An artist's conceptual rendering of the XS-1 launching a satellite payload into orbit.
The Defense Advanced Research Projects Agency is looking for a way to reduce the cost and scheduling constraints that affect satellite launches by borrowing a page from Richard Branson’s space playbook. This week, DARPA announced the kickoff of the Experimental Spaceplane (XS-1) program, an unmanned reusable hypersonic vehicle that would carry a disposable second stage into suborbital space, launch it, and glide back to Earth—and be ready to be relaunched the next day.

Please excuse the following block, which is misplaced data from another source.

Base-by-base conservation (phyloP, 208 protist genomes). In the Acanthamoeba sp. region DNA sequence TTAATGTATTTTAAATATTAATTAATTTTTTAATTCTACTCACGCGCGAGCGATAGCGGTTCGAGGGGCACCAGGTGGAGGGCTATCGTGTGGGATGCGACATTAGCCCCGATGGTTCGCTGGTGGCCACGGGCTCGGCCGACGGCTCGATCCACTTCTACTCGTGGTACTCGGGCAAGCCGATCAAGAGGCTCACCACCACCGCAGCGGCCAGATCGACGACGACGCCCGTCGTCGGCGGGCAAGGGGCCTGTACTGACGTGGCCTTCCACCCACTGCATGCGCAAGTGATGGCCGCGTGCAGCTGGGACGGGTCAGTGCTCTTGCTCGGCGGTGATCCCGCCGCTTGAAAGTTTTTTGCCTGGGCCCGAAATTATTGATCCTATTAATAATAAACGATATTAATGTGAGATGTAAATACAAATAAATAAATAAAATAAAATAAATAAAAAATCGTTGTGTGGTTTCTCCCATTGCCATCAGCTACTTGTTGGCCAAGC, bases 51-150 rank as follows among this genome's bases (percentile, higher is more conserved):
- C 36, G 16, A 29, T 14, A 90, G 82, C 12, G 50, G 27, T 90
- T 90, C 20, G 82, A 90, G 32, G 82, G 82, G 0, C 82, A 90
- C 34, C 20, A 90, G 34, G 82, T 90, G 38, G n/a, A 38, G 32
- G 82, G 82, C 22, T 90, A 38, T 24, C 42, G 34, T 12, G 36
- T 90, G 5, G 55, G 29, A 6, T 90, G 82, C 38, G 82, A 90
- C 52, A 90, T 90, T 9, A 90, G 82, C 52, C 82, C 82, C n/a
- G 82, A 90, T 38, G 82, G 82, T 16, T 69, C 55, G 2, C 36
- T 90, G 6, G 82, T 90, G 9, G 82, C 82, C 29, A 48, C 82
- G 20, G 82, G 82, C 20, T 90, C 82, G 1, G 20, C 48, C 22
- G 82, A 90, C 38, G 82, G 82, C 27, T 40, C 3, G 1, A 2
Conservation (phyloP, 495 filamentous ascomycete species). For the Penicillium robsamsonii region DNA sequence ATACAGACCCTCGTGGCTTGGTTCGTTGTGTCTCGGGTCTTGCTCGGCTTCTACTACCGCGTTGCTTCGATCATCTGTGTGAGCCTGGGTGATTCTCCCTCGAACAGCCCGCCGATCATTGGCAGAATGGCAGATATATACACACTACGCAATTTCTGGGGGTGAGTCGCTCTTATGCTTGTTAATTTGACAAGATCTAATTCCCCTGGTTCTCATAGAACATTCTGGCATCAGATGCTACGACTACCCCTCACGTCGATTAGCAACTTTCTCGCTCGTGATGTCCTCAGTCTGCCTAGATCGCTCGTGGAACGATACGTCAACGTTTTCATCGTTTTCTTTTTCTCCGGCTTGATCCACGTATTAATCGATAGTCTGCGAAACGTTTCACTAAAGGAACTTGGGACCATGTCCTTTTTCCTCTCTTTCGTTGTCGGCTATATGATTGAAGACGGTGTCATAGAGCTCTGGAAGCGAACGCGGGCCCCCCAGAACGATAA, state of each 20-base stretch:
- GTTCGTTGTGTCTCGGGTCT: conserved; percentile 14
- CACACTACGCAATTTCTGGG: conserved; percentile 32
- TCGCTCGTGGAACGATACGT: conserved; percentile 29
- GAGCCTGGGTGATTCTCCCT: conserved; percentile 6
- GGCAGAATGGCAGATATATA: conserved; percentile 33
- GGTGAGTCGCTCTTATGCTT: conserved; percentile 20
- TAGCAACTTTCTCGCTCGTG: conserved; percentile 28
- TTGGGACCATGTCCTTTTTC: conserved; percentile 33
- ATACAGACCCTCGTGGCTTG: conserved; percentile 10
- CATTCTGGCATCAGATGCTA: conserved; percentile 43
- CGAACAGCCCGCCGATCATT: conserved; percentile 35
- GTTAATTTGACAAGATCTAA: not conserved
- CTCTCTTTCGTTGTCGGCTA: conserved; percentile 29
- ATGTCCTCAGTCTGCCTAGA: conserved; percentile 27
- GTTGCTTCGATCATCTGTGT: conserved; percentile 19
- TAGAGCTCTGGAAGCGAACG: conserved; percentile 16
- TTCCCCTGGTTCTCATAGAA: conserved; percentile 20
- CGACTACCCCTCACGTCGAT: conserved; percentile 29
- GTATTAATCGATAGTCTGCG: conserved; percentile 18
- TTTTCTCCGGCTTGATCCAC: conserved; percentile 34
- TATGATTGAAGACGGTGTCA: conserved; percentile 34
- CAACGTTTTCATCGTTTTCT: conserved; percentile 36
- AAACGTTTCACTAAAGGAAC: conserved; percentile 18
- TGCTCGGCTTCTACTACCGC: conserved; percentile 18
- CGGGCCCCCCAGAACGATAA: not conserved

The goal of the program is to dramatically shrink the cost of putting 3,000- to 5,000-pound satellites into orbit, down to under $5 million per launch. That’s pocket change compared to current space launches, which can cost from 10 to nearly 100 times that amount.
A DARPA conceptual video of the XS-1.
DARPA has picked three two-company teams to build demonstration vehicles for the project:
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